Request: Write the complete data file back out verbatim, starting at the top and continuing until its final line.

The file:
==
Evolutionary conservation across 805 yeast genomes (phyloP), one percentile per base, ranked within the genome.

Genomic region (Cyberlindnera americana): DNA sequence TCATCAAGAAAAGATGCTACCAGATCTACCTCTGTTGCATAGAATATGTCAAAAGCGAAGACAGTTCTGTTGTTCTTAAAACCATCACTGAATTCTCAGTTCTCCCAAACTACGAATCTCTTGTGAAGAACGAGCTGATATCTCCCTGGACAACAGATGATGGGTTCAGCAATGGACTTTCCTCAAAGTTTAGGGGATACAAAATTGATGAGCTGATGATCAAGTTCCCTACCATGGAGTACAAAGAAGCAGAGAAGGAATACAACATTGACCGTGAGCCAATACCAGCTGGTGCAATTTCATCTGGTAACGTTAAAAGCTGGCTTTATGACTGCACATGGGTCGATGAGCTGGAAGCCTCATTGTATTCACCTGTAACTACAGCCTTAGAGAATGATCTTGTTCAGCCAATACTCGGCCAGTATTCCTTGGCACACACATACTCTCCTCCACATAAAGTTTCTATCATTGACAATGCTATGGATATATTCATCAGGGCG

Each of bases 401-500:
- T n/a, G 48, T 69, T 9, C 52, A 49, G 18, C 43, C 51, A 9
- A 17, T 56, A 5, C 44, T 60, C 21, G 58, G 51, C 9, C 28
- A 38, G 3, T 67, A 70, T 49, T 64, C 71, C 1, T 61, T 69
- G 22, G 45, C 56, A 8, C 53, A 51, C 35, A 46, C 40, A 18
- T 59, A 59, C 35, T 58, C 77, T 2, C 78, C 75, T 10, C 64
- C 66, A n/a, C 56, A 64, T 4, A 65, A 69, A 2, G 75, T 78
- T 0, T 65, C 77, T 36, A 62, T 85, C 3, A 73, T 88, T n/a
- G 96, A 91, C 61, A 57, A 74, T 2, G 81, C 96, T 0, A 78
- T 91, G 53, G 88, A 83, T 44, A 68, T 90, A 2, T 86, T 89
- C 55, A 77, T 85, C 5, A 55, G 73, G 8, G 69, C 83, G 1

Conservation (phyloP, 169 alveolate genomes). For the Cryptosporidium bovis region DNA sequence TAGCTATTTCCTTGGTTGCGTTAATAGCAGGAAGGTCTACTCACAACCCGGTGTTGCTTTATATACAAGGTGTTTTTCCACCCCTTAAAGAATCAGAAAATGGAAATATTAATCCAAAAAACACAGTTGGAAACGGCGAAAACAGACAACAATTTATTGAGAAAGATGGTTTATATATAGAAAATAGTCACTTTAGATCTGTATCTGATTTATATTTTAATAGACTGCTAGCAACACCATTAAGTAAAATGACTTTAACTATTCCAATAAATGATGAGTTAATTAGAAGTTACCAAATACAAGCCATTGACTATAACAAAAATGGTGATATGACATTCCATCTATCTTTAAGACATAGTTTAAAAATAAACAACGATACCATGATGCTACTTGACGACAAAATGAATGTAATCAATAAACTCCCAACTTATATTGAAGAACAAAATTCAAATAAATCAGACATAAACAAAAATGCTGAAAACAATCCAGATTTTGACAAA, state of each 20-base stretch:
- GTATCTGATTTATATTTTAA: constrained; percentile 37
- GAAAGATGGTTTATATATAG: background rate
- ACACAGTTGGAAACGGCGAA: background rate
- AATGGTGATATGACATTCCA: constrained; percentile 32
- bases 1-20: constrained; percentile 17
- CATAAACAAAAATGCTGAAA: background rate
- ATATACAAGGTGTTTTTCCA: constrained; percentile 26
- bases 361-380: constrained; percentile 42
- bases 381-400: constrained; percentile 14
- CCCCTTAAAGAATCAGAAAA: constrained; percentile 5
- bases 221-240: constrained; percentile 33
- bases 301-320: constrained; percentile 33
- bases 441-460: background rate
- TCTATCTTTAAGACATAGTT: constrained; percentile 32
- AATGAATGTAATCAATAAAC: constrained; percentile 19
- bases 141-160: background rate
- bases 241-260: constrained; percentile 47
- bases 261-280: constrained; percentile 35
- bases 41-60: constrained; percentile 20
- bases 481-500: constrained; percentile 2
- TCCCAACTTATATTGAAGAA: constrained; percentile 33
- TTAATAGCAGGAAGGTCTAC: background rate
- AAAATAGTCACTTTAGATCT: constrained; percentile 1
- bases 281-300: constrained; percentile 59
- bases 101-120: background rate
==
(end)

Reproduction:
Evolutionary conservation across 805 yeast genomes (phyloP), one percentile per base, ranked within the genome.

Genomic region (Cyberlindnera americana): DNA sequence TCATCAAGAAAAGATGCTACCAGATCTACCTCTGTTGCATAGAATATGTCAAAAGCGAAGACAGTTCTGTTGTTCTTAAAACCATCACTGAATTCTCAGTTCTCCCAAACTACGAATCTCTTGTGAAGAACGAGCTGATATCTCCCTGGACAACAGATGATGGGTTCAGCAATGGACTTTCCTCAAAGTTTAGGGGATACAAAATTGATGAGCTGATGATCAAGTTCCCTACCATGGAGTACAAAGAAGCAGAGAAGGAATACAACATTGACCGTGAGCCAATACCAGCTGGTGCAATTTCATCTGGTAACGTTAAAAGCTGGCTTTATGACTGCACATGGGTCGATGAGCTGGAAGCCTCATTGTATTCACCTGTAACTACAGCCTTAGAGAATGATCTTGTTCAGCCAATACTCGGCCAGTATTCCTTGGCACACACATACTCTCCTCCACATAAAGTTTCTATCATTGACAATGCTATGGATATATTCATCAGGGCG

Each of bases 401-500:
- T n/a, G 48, T 69, T 9, C 52, A 49, G 18, C 43, C 51, A 9
- A 17, T 56, A 5, C 44, T 60, C 21, G 58, G 51, C 9, C 28
- A 38, G 3, T 67, A 70, T 49, T 64, C 71, C 1, T 61, T 69
- G 22, G 45, C 56, A 8, C 53, A 51, C 35, A 46, C 40, A 18
- T 59, A 59, C 35, T 58, C 77, T 2, C 78, C 75, T 10, C 64
- C 66, A n/a, C 56, A 64, T 4, A 65, A 69, A 2, G 75, T 78
- T 0, T 65, C 77, T 36, A 62, T 85, C 3, A 73, T 88, T n/a
- G 96, A 91, C 61, A 57, A 74, T 2, G 81, C 96, T 0, A 78
- T 91, G 53, G 88, A 83, T 44, A 68, T 90, A 2, T 86, T 89
- C 55, A 77, T 85, C 5, A 55, G 73, G 8, G 69, C 83, G 1

Conservation (phyloP, 169 alveolate genomes). For the Cryptosporidium bovis region DNA sequence TAGCTATTTCCTTGGTTGCGTTAATAGCAGGAAGGTCTACTCACAACCCGGTGTTGCTTTATATACAAGGTGTTTTTCCACCCCTTAAAGAATCAGAAAATGGAAATATTAATCCAAAAAACACAGTTGGAAACGGCGAAAACAGACAACAATTTATTGAGAAAGATGGTTTATATATAGAAAATAGTCACTTTAGATCTGTATCTGATTTATATTTTAATAGACTGCTAGCAACACCATTAAGTAAAATGACTTTAACTATTCCAATAAATGATGAGTTAATTAGAAGTTACCAAATACAAGCCATTGACTATAACAAAAATGGTGATATGACATTCCATCTATCTTTAAGACATAGTTTAAAAATAAACAACGATACCATGATGCTACTTGACGACAAAATGAATGTAATCAATAAACTCCCAACTTATATTGAAGAACAAAATTCAAATAAATCAGACATAAACAAAAATGCTGAAAACAATCCAGATTTTGACAAA, state of each 20-base stretch:
- GTATCTGATTTATATTTTAA: constrained; percentile 37
- GAAAGATGGTTTATATATAG: background rate
- ACACAGTTGGAAACGGCGAA: background rate
- AATGGTGATATGACATTCCA: constrained; percentile 32
- bases 1-20: constrained; percentile 17
- CATAAACAAAAATGCTGAAA: background rate
- ATATACAAGGTGTTTTTCCA: constrained; percentile 26
- bases 361-380: constrained; percentile 42
- bases 381-400: constrained; percentile 14
- CCCCTTAAAGAATCAGAAAA: constrained; percentile 5
- bases 221-240: constrained; percentile 33
- bases 301-320: constrained; percentile 33
- bases 441-460: background rate
- TCTATCTTTAAGACATAGTT: constrained; percentile 32
- AATGAATGTAATCAATAAAC: constrained; percentile 19
- bases 141-160: background rate
- bases 241-260: constrained; percentile 47
- bases 261-280: constrained; percentile 35
- bases 41-60: constrained; percentile 20
- bases 481-500: constrained; percentile 2
- TCCCAACTTATATTGAAGAA: constrained; percentile 33
- TTAATAGCAGGAAGGTCTAC: background rate
- AAAATAGTCACTTTAGATCT: constrained; percentile 1
- bases 281-300: constrained; percentile 59
- bases 101-120: background rate